Review: First Reformed

Screenwriter and director Paul Schrader is best known for writing Taxi Driver and co-writing Raging Bull. With First Reformed, a movie written and directed by Schrader, the filmmaker can step out of Martin Scorsese’s long shadow and add an accomplishment all his own to the list of his most prominent credits.

Review: Avengers: Endgame

In Avengers: Infinity War, the Sorcerer Supreme, Dr. Strange (Benedict Cumberbatch), willingly gives the all-powerful time stone to Thanos (Josh Brolin), a galactic-conqueror and freshman-year philosophy major. When Iron Man (Robert Downey Jr.) questions Dr. Strange’s decision, the sorcerer responds, “We’re in the endgame now.” After 21 Marvel movies, he’s right. Avengers: Endgame is a fitting conclusion to Marvel’s first 11-year cinematic story.

Review: Green Book

Twenty-nine years after Driving Miss Daisy unconscionably secured the Academy Award for Best Picture, Green Book, a movie informally dubbed the reverse Driving Miss Daisy, took home the same prize at the 2018 Academy Awards. Studios won’t halt production on the Green Books of the world until movies like it are no longer profitable and well received, but the Academy should stop rewarding them. Green Book is entertaining, innocuous (on its surface), and feel-good for the right viewer, but the context surrounding it and the subtext that can be garnered from it change the conversation.

Review: Booksmart

With Booksmart, Olivia Wilde becomes the third rookie director in a year to kick her career off with a coming-of-age story. Wilde joins a list that includes Bo Burnham (Eighth Grade) and Jonah Hill (mid90s). Burnham and Hill, coming from comedy and acting, respectively, made the transition with ease. Wilde’s lively, pensive debut about female friendship and identity makes her the third new director to find success in the genre.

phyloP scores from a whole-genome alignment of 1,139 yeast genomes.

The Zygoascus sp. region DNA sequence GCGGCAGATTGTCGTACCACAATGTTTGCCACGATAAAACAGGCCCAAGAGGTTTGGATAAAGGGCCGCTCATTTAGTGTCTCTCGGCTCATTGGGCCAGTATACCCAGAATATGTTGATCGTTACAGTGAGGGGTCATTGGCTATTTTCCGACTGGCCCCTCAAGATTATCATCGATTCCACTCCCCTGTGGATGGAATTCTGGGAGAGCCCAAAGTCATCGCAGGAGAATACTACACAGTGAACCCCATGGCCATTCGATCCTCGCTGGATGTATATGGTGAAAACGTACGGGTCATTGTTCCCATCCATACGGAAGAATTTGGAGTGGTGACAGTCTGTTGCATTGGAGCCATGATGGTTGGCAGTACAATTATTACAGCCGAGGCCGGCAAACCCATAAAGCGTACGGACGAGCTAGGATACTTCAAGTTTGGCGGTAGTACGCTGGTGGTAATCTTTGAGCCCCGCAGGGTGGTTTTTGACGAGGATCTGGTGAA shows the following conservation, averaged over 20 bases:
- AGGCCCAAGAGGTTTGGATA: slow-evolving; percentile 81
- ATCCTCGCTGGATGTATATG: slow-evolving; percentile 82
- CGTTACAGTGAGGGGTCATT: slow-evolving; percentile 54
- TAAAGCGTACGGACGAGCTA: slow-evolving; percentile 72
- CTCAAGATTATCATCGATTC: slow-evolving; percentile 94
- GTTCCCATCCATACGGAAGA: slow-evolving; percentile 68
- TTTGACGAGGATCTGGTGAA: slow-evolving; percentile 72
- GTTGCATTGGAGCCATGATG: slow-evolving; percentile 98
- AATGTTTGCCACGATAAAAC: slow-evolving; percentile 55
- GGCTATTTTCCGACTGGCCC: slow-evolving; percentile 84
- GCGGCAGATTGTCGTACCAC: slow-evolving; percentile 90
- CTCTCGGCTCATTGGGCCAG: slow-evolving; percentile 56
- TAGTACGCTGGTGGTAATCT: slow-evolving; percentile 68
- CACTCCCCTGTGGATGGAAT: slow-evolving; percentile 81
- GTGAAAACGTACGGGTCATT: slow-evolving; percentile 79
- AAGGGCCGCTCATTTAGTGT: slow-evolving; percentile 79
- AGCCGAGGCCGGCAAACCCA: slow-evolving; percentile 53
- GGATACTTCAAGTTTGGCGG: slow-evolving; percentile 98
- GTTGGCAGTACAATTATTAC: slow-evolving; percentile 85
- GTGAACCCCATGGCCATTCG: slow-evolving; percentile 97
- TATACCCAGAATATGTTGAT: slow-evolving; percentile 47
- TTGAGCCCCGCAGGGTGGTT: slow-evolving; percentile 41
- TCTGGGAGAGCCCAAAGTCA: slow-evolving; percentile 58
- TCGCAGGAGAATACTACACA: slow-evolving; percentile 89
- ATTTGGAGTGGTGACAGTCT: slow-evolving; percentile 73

Review: Long Shot

Long Shot, an R-rated, politically-set romantic comedy starring Charlize Theron and Seth Rogen, enters theaters as streaming services continue to dominate the genre. Charming and surprisingly raunchy, Long Shot could serve as a litmus test for the future of rom-coms at the multiplex. Fortunately, subverting comedy norms and relying on its stars is enough to make for an enjoyable trip to the theater despite the film’s tendency to step into worn genre tropes like a pair of old shoes.

Review: Us

With 2017’s Get Out, comedian-turned-filmmaker Jordan Peele burst onto the scene in a full sprint. With just one film under his belt, Peele was already dubbed this generation’s Alfred Hitchcock, setting expectations unreasonably high for Us, Peele’s 2019 sophomoric follow-up. Although Us isn’t Peele’s second masterpiece in as many tries, the ponderous plot and themes may make Us, not Get Out, the longer standing fixture in the cultural conversation.

Review: Captain Marvel

Marvel Studios released 20 movies before Captain Marvel, its first helmed by a solo woman, came to theaters. Semantics will say that women co-starred in Ant-Man and the Wasp (Evangeline Lilly’s titular Wasp) and in Captain America: The Winter Soldier (with Scarlett Johansson as Black Widow), but the Brie Larson-led Captain Marvel is a new experience altogether (and a refreshing one, at that).

Review: Can You Ever Forgive Me?

Based on a true story and a memoir of the same name, Can You Ever Forgive Me? follows Lee Israel, a biographer turned forger and her exploits across the collector book scene, in ‘90s New York City. One of the best films of 2018, Can You Ever Forgive Me? operates somewhere between a buddy comedy and Catch Me If You Can.